Demo Notice Could Represent Progress For Fishtown Hotel

The building at 1224 Frankford Ave. has a diverse industrial history, having originally been built as a brewery, serving for a time as a pickle factory, and operating as an ice storage building between 1925 and the mid-1990s. So it’s been around for awhile. Over the last couple decades, the building has sat vacant, changing hands a few times and ultimately ending up in the hands of Roland Kassis, a developer that’s built numerous projects around Fishtown. Back in 2013, we told you to expect a boutique hotel in this location, a project that would entail the reuse of the industrial building and a new structure on the lot next door. About a year later, a mural appeared on the building’s northern face, produced by artist Shepard Fairey, but there was not yet any construction work underway.

When 2016 rolled around, Kassis came before the community and formally presented plans for a hotel with 125 rooms, a restaurant, and a pool hanging over the back of the building. That proposal got approved at the ZBA, leading us to expect work to begin in relatively short order. And yet the property has remained largely untouched over the last couple years.

Closer look
Vacant lot next door

You can’t quite tell from the image above, but something has recently changed with this property- the old industrial building now has a demolition notice posted to its front. As we said, the original plan called for the reuse of the building and the construction of a new structure next door, but plans tend to change and that’s what’s happening here. Unfortunately, this means that the renderings from a couple years ago, crafted by Morris Adjmi Architects, may not be terribly valid anymore. Worth noting, a Curbed story indicates that the rear of the building, on Leopard Street, won’t get torn down, so maybe the rear rendering with the overhanging pool will still apply.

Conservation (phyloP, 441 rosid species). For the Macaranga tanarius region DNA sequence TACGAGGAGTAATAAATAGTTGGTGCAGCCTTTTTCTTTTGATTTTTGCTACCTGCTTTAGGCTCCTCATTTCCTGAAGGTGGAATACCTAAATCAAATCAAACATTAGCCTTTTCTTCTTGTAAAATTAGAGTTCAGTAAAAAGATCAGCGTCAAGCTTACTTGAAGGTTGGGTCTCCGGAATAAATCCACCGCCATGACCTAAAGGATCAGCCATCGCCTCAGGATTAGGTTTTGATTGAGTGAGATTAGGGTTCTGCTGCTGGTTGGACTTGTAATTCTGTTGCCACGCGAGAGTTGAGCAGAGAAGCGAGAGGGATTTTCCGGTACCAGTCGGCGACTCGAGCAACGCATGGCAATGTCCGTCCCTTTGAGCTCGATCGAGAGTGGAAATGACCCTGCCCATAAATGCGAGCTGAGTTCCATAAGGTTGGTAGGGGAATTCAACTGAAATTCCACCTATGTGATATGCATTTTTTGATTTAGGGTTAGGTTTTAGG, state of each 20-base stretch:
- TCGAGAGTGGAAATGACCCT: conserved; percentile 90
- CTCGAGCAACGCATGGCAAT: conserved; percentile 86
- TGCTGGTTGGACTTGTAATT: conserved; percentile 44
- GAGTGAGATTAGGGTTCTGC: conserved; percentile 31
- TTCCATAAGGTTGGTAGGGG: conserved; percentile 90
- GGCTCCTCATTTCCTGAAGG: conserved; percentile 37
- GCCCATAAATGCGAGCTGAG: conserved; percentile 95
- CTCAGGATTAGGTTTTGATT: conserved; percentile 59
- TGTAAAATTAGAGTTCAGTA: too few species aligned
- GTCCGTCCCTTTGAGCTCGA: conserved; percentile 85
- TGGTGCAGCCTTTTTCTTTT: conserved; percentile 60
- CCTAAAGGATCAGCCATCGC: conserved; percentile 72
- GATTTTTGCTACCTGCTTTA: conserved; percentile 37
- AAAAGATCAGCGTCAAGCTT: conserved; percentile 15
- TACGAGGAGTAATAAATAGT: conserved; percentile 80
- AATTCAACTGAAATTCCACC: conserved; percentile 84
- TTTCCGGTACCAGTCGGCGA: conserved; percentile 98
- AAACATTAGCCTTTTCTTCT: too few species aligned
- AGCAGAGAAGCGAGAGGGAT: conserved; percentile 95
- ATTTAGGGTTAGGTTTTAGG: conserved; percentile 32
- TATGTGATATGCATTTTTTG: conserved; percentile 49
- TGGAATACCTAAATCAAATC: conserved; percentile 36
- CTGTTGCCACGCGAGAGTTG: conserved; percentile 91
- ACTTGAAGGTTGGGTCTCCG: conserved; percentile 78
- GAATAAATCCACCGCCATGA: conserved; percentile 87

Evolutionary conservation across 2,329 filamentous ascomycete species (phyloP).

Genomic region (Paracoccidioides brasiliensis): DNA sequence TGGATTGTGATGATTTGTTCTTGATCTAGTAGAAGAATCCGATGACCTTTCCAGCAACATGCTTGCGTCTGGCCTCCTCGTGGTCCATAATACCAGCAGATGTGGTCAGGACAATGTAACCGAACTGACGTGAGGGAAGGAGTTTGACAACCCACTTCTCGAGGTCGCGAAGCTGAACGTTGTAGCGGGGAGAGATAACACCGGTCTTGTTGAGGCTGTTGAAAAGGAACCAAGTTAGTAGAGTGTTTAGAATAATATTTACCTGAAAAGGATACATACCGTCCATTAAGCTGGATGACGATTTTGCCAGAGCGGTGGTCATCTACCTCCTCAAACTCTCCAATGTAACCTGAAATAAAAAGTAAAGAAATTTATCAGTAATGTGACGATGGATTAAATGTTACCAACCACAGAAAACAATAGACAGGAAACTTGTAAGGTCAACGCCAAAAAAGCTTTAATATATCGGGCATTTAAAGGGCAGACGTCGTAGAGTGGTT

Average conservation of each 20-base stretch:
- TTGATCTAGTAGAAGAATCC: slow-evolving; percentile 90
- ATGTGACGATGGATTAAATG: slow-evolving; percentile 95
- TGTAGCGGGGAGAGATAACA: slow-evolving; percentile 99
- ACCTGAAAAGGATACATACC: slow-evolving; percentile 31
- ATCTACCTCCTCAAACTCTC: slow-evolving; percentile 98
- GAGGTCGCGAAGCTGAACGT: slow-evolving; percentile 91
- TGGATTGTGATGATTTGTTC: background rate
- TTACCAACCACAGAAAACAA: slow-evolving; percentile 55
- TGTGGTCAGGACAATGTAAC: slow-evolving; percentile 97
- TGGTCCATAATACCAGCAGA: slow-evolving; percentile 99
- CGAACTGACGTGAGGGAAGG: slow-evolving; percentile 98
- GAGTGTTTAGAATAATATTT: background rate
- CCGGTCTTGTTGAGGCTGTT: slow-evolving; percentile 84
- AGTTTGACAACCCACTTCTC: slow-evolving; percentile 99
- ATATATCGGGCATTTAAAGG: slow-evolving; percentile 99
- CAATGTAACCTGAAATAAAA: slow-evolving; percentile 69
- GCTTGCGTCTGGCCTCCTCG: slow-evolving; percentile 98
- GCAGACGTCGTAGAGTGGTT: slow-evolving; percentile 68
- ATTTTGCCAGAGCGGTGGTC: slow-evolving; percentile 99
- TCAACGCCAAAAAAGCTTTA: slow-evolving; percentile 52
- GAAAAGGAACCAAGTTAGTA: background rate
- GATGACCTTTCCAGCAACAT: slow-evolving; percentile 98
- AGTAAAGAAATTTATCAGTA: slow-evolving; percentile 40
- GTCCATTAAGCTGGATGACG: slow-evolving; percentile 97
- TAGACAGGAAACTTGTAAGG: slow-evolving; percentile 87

It won't look like this
Rear rendering probably still applies

It’s certainly unfortunate that this building will meet its end, as the reuse of the structure would have created significant architectural interest while paying tribute to the industrial history of the corridor. On the other hand, we can certainly understand a circumstance in which saving the building wasn’t economically feasible, and wouldn’t be surprised if some of the project’s delays were related to trying to find a way to integrate the old building into the hotel. Oddly, with demolition on the site forthcoming, we’ve never been more optimistic that the hotel project is actually going to move forward as we are now. Certainly, Fishtown is in an even better position to welcome such an enterprise today than it was when we first considered the project five years back.